They can even help you feel full for longer, making them suitable for those trying to manage their weight.

While some nuts, like walnuts and Brazil nuts, are low in net-carbs, others, like pistachios and cashews, are relatively high, so it’s worth doing your research first to avoid overeating.

#7 Cocoa

Carb-free raw cocoa or dark chocolate are a delicious dairy-free treat you can enjoy on the keto diet. Taste aside, cocoa has been shown to help reduce weight and contains compounds called flavanols, which contribute to lower blood pressure, a healthier brain, and a lower risk of cardiovascular disease or cancer. [3]

You’ll need to avoid chocolate that contains sugar though, so remember to check the packet first!

#8 Olives

With olives, half of their carbohydrates come from fiber, resulting in a low net carb count of around 1 gram per ounce serving.

Olives are rich in antioxidants that are believed to help protect your heart, keep your bones healthy, and protect your cells from damage caused by free radicals. Olives are versatile too, so you can eat them as a light snack, or add them to your favorite Mediterranean-style recipes.

#9 Oils

While you may have to avoid cooking with butter to maintain a dairy-free diet, there are still a number of great alternatives to try.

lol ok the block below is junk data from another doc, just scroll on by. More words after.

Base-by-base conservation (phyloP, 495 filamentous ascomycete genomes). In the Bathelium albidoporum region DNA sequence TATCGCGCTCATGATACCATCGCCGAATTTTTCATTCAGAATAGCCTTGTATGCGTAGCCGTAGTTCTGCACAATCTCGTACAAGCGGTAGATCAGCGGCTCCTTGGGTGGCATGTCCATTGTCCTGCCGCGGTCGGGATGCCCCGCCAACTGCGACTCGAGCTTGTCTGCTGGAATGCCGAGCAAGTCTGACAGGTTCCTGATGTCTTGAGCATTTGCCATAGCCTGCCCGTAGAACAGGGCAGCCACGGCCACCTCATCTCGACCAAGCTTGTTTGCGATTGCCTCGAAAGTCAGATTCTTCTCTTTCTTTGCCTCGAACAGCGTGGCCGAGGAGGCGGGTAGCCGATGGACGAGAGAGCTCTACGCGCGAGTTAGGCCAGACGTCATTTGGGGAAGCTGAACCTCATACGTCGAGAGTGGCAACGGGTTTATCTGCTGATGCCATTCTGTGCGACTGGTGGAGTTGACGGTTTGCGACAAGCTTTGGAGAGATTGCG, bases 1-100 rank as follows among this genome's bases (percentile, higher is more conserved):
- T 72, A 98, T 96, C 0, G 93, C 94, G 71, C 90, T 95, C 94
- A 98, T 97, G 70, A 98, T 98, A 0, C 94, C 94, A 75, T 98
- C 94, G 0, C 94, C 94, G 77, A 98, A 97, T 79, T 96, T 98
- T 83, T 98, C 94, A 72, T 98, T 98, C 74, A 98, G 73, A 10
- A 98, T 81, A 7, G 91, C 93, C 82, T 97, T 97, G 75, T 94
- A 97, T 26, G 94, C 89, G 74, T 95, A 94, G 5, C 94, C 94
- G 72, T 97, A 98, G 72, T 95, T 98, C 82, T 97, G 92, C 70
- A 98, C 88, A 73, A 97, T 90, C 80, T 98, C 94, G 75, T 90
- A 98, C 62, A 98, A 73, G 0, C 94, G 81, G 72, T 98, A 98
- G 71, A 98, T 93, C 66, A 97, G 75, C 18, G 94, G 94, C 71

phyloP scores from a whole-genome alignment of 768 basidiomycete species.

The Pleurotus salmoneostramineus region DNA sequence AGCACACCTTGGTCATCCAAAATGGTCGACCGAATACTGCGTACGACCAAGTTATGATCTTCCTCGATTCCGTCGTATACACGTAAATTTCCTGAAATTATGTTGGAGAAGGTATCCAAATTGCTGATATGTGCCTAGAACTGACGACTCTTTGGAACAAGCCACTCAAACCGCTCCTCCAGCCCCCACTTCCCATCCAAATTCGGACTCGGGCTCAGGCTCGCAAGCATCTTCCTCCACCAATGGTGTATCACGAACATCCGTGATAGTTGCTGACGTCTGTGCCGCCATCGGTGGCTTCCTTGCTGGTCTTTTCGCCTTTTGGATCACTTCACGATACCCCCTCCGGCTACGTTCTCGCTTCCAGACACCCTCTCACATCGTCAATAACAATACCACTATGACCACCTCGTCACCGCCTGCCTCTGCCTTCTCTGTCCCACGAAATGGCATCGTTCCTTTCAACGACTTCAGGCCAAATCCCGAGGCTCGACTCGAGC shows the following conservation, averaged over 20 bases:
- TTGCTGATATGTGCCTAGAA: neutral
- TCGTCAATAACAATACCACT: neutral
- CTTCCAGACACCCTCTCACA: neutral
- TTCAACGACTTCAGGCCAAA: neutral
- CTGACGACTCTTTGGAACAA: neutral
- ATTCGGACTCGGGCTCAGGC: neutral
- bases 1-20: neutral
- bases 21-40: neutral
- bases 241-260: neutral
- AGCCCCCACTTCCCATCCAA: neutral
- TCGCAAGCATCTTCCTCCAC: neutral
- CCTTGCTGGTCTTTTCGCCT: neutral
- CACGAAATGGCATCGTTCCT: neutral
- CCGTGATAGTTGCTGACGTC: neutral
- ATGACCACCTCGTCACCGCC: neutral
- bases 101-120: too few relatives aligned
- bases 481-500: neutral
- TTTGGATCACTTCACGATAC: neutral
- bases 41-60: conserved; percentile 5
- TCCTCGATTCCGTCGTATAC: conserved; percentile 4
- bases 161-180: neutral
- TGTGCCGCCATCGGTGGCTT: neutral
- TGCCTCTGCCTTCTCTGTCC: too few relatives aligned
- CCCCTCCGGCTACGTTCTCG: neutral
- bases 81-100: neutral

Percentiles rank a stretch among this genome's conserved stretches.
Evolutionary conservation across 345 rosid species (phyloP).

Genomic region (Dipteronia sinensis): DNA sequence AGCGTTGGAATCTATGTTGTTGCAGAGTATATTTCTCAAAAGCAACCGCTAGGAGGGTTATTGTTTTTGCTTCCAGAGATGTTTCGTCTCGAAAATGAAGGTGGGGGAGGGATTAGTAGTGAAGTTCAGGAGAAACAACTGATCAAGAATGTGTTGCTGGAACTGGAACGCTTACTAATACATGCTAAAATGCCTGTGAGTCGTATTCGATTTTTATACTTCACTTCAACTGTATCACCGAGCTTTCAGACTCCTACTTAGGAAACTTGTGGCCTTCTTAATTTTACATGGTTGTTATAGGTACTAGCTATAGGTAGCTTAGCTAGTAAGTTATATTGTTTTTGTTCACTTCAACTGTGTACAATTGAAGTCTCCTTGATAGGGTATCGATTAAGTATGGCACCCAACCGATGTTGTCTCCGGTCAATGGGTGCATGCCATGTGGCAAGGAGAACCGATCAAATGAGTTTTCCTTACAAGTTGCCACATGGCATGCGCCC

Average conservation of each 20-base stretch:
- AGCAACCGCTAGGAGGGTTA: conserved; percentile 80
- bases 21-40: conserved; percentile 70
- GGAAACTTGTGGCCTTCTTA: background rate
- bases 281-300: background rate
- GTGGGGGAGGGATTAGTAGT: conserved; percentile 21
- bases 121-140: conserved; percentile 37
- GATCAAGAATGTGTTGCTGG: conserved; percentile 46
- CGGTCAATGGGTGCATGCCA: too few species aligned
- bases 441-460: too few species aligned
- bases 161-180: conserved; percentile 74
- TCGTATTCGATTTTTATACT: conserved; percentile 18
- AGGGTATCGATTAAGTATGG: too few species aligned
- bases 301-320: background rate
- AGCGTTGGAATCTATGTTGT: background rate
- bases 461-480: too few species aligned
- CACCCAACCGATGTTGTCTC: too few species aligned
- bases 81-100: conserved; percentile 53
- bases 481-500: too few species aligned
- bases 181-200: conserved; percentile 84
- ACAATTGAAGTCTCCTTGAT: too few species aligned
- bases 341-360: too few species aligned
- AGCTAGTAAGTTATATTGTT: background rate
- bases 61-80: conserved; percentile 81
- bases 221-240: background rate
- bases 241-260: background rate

As a source of pure fat, olive oil is perfect for cooking and using as a base for healthy dressings. It’s high in monounsaturated fats which are good for the heart, and extra-virgin olive oil also contains antioxidants that boost this effect.

You can also try avocado and coconut oil, which boast similar properties and can be used to experiment with a range of flavors.

#10 Almond Milk

While you’ll want to pay attention to your quantities due to its relatively high carb count, almond milk is an amazing substitute for dairy milk. It comes with all of the benefits of almonds and tastes delicious so that you can use it as a substitute in most recipes.

Bear in mind; you’ll want to make sure you’re sticking to unsweetened almond and nothing with added flavor. If almond milk isn’t your thing, coconut milk is another excellent alternative.


In short, there are plenty of dairy-free foods that fit with the keto diet and while also improving your overall well-being, so there’s no reason to let lactose intolerance or a dairy allergy get in the way of achieving and maintaining ketosis.

[1] Ratliff J, Leite JO, de Ogburn R, Puglisi MJ, VanHeest J, Fernandez ML. Consuming eggs for breakfast influences plasma glucose and ghrelin, while reducing energy intake during the next 24 hours in adult men. Nutr Res. 2010 Feb;30(2):96-103. doi: 10.1016/j.nutres.2010.01.002.

[2] Zhang X, Shu XO, Xiang YB, Yang G, Li H, Gao J, Cai H, Gao YT, Zheng W. Cruciferous vegetable consumption is associated with a reduced risk of total and cardiovascular disease mortality. Am J Clin Nutr. 2011 Jul;94(1):240-6. doi: 10.3945/ajcn.110.009340. Epub 2011 May 18.

[3] Desideri G, Kwik-Uribe C, Grassi D, Necozione S, Ghiadoni L, Mastroiacovo D, Raffaele A, Ferri L, Bocale R, Lechiara MC, Marini C, Ferri C. Hypertension. Benefits in cognitive function, blood pressure, and insulin resistance through cocoa flavanol consumption in elderly subjects with mild cognitive impairment: the Cocoa, Cognition, and Aging (CoCoA) study. 2012 Sep;60(3):794-801. doi: 10.1161/HYPERTENSIONAHA.112.193060. Epub 2012 Aug 14.